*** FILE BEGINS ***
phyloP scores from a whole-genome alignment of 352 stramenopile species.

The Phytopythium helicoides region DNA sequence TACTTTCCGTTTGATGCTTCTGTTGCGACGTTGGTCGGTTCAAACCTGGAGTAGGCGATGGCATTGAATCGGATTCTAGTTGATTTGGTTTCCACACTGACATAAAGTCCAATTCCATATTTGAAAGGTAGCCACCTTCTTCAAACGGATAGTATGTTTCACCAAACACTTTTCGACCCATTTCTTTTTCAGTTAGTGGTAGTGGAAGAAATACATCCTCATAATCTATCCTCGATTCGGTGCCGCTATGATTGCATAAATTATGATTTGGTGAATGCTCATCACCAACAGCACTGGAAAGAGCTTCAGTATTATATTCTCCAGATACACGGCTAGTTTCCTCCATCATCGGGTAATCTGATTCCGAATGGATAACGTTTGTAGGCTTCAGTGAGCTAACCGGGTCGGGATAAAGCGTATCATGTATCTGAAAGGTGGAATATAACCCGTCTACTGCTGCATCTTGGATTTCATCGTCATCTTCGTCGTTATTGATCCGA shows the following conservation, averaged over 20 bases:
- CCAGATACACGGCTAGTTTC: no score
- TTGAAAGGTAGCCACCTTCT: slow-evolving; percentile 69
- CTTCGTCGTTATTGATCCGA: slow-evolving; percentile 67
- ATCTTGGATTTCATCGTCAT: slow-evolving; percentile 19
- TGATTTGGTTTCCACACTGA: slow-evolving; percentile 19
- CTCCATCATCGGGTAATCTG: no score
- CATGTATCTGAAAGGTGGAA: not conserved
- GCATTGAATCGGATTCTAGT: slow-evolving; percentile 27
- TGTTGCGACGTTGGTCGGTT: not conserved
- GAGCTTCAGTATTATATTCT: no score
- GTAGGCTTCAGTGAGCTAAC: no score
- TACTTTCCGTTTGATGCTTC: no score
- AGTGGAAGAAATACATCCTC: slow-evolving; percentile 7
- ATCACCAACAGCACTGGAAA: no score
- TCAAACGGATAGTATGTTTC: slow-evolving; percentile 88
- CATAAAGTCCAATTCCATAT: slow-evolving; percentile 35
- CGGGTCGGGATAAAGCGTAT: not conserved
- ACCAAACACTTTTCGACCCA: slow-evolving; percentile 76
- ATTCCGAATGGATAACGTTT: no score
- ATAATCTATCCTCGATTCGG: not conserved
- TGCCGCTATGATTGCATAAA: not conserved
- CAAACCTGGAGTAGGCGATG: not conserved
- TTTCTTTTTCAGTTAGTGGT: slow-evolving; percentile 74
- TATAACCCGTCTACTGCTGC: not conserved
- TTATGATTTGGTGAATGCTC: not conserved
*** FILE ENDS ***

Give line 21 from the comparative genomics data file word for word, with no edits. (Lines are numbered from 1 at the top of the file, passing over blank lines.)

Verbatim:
- ATTCCGAATGGATAACGTTT: no score